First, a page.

Category Archives: Innovation

The Joy (?) Of Finishing a Dissertation

“You must be thrilled to get that off your plate!”, was the refrain I heard from nearly everyone I spoke with after completing and submitting the dissertation for my masters degree at UCL.  Well, errr, ummmm, actually the truth is that I wasn’t.  Having dedicated most of the past 24 months to my learning in the area of democracy and innovation, I was actually sad that this part of my journey from business was actually at its end. In fact, as my finger hovered above the ”send” button, it was nothing like joy or relief which I felt.

This was not the case the last time I handed in academic work, over four decades ago, at the Simon Business School of the University of Rochester.  Back then I was as thrilled as any normal student to be finished with education and to start “real life”.  Something is really different in approaching a degree as a mature student–especially if, like me, the degree was not designed primarily to fulfil some new career aspiration.  This was perhaps a component of the exercise, but the prime motivation was the learning in and of itself.

For anyone considering going back to school and studying a subject at any level of depth, I cannot recommend it highly enough.  Learning new things is nearly always interesting, but for myself, the process of achieving some level of “mastery” of any new subject is its own reward (the masters degree is therefore well-named). I had been interested in democratic innovation (the subject of my dissertation) for some time and had even begun reading on this subject before the formal course began.  Two-thirds of the way through that work, my spirits lifted as I began to make connections, become familiar with certain authors and their work, and see the big picture of a particular subject in some context and within a particular framework. For me this fostered a sense of pure joy.

Beyond joy, I derived a real sense of purpose from this academic exercise.  At my age (I am now 65) this becomes increasingly important.  As I look around me at friends my age or consider those of my parents when they were in their twilight years, there seemed a discernible difference in mental and physical health between those individuals who had and did not have a sense of purpose and positive engagement with the world.  Frankly speaking, the prospect of a quiet retirement fills me with anxiety and some measure of dread.  My father worked until his late 80s, and not only did this keep him sharp, but I suspect it kept him alive (he is now 95).  In a more mundane sense, studying kept me engaged during some of the Covid lockdowns—for which I am extremely grateful.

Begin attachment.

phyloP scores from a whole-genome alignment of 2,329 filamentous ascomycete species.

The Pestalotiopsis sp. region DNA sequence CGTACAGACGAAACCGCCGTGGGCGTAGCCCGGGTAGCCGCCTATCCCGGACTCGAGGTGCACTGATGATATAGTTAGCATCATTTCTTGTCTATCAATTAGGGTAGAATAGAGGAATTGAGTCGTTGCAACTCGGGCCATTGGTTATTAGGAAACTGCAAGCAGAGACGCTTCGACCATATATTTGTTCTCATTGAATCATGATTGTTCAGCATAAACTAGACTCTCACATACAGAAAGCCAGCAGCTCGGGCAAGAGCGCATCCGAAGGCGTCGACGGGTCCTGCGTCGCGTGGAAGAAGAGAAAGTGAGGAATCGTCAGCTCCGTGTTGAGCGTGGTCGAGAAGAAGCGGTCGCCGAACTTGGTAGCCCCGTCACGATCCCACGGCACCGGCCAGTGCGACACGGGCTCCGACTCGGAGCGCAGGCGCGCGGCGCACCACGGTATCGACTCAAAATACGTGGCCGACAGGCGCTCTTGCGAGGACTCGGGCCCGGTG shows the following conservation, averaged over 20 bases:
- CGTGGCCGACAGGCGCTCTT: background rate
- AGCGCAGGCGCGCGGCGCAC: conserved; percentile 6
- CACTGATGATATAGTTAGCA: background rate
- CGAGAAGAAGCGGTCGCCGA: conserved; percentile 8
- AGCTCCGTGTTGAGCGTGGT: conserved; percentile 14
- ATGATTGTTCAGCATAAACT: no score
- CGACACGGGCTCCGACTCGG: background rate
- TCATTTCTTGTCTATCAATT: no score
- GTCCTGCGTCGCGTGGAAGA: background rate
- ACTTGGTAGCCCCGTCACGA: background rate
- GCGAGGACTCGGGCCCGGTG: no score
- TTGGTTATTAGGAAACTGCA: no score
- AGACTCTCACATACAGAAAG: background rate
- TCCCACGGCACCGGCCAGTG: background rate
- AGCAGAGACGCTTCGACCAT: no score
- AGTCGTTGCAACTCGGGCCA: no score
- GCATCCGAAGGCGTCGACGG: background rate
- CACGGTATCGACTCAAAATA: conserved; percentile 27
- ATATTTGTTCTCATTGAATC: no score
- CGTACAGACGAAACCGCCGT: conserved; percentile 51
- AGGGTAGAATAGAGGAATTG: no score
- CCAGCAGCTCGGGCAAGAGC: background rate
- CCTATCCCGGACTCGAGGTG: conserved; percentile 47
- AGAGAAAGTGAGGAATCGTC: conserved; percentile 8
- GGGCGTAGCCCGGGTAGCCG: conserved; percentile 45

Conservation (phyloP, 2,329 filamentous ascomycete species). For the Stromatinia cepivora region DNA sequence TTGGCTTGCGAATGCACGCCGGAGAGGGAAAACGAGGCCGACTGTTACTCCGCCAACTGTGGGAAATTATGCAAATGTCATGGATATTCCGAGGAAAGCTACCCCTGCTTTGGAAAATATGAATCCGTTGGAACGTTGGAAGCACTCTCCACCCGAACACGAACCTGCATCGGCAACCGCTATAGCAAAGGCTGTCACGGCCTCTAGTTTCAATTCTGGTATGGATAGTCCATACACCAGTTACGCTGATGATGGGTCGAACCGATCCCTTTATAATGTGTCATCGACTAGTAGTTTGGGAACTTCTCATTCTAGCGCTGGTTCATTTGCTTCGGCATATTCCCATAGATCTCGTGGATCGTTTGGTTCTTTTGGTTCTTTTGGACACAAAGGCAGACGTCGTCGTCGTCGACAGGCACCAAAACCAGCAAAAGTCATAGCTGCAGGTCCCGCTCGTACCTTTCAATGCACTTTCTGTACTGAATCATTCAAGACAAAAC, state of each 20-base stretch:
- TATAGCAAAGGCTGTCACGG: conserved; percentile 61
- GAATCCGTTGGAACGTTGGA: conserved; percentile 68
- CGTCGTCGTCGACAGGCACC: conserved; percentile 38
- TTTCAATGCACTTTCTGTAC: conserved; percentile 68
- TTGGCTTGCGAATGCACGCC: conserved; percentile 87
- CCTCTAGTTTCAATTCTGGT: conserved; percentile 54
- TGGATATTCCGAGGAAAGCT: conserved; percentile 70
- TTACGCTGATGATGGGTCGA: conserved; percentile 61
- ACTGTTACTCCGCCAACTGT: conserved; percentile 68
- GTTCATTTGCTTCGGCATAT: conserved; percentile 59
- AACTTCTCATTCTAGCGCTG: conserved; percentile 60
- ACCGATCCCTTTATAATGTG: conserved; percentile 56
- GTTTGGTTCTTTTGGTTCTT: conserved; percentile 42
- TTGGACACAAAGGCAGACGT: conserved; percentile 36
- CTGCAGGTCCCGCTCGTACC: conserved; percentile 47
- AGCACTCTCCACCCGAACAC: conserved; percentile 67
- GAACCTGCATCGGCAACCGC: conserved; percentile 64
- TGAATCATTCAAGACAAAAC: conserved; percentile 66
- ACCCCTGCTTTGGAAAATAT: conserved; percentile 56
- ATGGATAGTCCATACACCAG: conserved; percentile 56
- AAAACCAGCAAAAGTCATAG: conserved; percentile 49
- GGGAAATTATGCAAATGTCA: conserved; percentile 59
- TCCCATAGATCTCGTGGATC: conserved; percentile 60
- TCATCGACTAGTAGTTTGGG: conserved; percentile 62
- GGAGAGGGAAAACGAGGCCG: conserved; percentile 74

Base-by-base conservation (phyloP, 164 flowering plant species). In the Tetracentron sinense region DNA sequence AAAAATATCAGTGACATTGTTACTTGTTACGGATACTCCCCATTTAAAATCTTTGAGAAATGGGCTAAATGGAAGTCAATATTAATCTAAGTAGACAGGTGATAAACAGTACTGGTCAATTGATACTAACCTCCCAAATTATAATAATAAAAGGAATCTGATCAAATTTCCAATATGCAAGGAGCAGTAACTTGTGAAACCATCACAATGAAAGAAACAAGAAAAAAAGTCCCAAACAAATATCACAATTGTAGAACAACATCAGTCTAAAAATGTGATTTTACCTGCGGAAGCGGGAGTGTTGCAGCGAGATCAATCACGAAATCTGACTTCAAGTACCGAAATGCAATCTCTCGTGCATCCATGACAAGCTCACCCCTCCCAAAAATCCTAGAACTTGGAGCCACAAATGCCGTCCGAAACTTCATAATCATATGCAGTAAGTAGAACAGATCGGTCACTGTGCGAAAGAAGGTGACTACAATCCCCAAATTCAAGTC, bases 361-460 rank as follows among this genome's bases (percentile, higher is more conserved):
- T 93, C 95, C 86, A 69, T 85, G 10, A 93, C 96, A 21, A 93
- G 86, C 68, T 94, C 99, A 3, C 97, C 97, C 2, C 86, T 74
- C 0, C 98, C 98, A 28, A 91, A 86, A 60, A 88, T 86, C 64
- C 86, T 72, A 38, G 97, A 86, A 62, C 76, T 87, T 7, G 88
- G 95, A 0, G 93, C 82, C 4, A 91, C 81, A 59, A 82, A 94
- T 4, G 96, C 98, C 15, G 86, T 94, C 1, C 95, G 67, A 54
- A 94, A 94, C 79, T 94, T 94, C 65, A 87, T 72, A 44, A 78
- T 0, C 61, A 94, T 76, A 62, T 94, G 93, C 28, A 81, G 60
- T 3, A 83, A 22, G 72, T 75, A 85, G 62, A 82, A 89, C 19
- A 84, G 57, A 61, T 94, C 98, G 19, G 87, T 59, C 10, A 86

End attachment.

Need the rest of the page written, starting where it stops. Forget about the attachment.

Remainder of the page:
What I have not secured as a result of my learning is a clear sense of what I will do with it or how I will devote my talents professionally in the years to come—many have asked, which I take as a compliment and that they believe there is something useful I might be able to do.  My studies have however resolved for me my “direction of travel”.  I know now that I would like to spend most of my remaining useful years in the pursuit of learning about democratic innovation and how it can be deployed to improve the functioning of our faltering democracies.  I was not wholly confident that my degree course would lead to this degree of certainty, but I am immensely glad that it has.  What else I will do around democratic innovation (I am currently a senior adviser to the Innovation in Politics Institute in Vienna) remains to be seen, of course. It depends on whether or not I can be of any use to practitioners in the sector and if I can persuade them of that.  Let’s see.  But I am hopeful that the combination of lifetime experience with private firms and charities at all stages of development combined with the beginnings of some knowledge regarding the subject of democratic innovation will be of use.  And ultimately I believe we all want to be of use, somehow, in some way, to someone.  This is now my quest.

My masters degree, and in particular my dissertation, fully absorbed my capacity to do any other learning or writing.  I had been playing at learning French again, which had been going extremely badly, and my efforts to sustain this blog fell by the wayside. I am obviously hopeful that this piece I have just penned (the first in six months) will be the first of many and of course, I hope that they are of some use to those of you who are struggling with some of the same questions. 

As I have mentioned before this blog is designed for those with an interest in politics as well as those with an interest in learning after a career.  I genuinely hope that my reflections, which I have tried to capture as honestly as possible, will be of some value to some of you.

Rodney Schwartz

London, UK—20 September 2023